It’s confession time. Here are some of the things I did that delayed my recovery and stopped me from accepting late-deafness. I underlined “some” because this list is by no means complete.
Denial … I denied that my deafness was permanent. I believed that surgery would cure it.
Guilt… I believed that God was punishing me and that I must have done something wrong in my life to deserve becoming deaf.
Bargained … I tried to negotiate a deal with God to restore my hearing.
Body image…. I placed too much importance on how the body functions physically (ears hearing).
Value transformation … I could not shift my values from outside appearances (one who can’t hear) to more important values such as who I was inside.
Acting as if …or bluffing I could hear. Laughing, smiling, and nodding my head just at the right moment to give the impression I understood.
Spread … I allowed deafness to spill over into other areas of my being (ex. emotional, psychological) and not just affect the physical ability to hear.
Sick role… My feelings of being sick were validated by the treatment I received for my jaw injury and deafness. Therefore, I assumed the role of being sick and played the part well.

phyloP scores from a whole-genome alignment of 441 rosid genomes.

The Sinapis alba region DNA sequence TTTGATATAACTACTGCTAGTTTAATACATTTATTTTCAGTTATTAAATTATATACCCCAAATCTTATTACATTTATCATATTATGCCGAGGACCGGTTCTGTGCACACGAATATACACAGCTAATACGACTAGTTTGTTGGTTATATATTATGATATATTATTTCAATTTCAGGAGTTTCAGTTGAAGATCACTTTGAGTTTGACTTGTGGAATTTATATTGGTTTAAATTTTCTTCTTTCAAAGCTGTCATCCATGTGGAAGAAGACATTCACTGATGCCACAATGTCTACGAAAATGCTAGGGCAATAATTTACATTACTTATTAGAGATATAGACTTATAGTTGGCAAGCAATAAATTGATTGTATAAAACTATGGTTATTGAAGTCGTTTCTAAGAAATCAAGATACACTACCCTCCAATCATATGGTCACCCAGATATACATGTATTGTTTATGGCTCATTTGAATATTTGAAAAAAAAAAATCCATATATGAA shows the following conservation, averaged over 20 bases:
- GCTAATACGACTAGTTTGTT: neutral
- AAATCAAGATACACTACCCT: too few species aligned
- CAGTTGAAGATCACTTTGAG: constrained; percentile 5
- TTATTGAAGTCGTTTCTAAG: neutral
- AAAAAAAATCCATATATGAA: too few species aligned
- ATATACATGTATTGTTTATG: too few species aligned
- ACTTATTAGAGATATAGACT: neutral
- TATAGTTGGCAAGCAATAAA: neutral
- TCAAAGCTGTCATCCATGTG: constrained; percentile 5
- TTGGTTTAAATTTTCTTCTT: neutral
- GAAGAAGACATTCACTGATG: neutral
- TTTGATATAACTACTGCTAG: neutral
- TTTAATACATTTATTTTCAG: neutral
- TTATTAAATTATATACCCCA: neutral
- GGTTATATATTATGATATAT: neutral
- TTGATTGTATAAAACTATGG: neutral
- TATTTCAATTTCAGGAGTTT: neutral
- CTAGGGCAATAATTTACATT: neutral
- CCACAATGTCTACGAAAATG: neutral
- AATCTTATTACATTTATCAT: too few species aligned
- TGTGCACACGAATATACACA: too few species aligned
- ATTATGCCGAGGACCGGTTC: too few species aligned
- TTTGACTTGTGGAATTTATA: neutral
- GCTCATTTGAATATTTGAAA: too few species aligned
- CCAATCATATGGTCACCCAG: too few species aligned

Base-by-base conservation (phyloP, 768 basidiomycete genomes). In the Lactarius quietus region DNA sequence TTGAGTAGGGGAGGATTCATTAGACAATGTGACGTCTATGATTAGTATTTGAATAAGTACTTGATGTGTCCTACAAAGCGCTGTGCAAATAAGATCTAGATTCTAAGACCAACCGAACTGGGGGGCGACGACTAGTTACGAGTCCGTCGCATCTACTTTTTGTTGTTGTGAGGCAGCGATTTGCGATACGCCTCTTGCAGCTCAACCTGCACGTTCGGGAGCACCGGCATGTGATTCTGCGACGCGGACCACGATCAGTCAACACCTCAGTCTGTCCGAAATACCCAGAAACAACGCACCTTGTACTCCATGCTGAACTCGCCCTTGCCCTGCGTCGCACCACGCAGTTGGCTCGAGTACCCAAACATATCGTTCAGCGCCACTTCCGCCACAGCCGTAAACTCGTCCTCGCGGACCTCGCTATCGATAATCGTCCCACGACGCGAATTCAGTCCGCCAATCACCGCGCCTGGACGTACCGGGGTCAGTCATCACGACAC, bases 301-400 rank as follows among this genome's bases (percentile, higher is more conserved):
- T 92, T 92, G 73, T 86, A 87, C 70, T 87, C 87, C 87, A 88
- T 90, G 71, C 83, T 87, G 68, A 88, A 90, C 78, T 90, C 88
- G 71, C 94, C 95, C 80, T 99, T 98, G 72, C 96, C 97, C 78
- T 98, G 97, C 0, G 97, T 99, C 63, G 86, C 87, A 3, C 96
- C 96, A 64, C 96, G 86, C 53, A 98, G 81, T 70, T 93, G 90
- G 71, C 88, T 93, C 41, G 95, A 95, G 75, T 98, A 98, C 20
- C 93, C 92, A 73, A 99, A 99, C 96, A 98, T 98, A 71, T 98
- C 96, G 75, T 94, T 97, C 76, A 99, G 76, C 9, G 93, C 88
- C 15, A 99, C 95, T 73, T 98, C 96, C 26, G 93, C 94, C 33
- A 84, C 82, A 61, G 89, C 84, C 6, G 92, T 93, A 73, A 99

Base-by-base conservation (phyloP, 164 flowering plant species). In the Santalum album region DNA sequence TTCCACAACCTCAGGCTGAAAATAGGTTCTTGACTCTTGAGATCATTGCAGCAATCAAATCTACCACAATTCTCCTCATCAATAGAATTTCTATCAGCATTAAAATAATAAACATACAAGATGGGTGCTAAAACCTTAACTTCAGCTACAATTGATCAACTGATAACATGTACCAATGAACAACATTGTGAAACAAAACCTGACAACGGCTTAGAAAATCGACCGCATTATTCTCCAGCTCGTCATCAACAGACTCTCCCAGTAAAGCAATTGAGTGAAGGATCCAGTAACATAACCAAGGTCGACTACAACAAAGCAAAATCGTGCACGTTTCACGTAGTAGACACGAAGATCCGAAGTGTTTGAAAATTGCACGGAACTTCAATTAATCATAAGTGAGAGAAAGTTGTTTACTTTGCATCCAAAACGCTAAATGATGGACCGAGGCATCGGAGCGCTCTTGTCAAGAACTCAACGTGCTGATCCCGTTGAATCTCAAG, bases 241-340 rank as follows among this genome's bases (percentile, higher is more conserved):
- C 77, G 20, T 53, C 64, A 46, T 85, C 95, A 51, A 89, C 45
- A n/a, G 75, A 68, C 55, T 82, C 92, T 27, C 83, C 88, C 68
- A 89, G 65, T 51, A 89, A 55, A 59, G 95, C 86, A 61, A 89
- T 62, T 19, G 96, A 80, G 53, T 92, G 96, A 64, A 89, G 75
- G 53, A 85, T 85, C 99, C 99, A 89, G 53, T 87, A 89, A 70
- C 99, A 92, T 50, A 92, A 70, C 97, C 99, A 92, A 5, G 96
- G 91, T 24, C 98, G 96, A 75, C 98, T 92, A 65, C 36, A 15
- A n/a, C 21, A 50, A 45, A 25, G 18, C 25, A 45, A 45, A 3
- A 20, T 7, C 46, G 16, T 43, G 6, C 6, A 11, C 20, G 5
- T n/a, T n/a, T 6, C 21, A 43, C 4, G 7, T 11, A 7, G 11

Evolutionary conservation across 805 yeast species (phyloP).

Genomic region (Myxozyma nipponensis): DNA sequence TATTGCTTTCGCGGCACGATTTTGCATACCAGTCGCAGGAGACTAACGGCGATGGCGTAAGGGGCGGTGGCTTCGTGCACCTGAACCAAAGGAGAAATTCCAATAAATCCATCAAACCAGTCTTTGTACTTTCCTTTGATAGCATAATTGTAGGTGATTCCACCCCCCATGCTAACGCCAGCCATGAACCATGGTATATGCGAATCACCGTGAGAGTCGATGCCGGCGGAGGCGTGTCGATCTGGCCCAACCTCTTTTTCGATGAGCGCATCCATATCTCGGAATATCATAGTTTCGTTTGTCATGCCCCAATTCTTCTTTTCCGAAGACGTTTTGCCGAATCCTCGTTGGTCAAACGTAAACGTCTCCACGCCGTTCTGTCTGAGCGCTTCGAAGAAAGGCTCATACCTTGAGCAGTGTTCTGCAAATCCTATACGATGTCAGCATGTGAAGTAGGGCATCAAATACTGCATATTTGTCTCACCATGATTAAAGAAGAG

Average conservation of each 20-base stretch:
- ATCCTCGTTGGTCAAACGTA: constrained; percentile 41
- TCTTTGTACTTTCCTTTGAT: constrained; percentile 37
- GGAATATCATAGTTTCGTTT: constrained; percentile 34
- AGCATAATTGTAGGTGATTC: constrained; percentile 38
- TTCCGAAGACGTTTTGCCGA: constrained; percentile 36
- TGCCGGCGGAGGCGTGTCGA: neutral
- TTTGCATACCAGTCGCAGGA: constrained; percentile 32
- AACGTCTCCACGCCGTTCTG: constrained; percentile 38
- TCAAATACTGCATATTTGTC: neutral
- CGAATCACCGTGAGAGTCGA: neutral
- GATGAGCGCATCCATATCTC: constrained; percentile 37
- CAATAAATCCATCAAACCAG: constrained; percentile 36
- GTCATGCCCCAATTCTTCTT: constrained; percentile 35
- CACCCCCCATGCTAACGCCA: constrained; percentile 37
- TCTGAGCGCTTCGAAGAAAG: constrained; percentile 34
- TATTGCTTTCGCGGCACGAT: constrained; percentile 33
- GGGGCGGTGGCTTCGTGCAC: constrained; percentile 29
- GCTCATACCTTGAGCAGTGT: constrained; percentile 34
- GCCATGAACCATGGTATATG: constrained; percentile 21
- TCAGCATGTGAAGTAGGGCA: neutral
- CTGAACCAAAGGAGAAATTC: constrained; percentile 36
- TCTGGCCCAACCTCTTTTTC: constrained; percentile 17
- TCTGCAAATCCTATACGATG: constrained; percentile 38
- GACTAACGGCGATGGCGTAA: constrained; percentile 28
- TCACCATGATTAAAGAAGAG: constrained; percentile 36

Secondary Gains… I enjoyed the secondary gains and perceived them as being positive: attention from my family, money (social security), release of responsibility (not answering phones, not attending meetings etc.).
External locus of control … I believed that I had little control over my life because I could not hear sounds around me. Instead of believing that reinforcement was brought about by my own behavior, I believed that reinforcement was under the control of other people.
Succumbed… At times I gave in to hearing loss and focused on what I could no longer do and what had been lost.
Resiliency… I often lacked the ability to adapt, bounce back, and to be flexible.
Responsibility… I did not take responsibility to respond to late-deafness by making responses that were different and more constructive than previous responses.
Yep! I did all that and it negatively affected recovery. I never would have admitted to it at the time but now I not only recognize that I did these things, I feel at peace. I have identified my behavior with a term from a textbook. Seeing it in print validates that I’m not alone with how I reacted. It has also helped me to process the past and accept why my recovery was delayed.
(A reprint of an article I wrote 20 years ago, when I was the founding President of ALDA-Suncoast of Florida, a support group for people who have become deaf. The article appeared in the newsletter, ALDA-Sun. At the time, I was going back to school to change professions from being a foreign language teacher to becoming a mental health counselor.)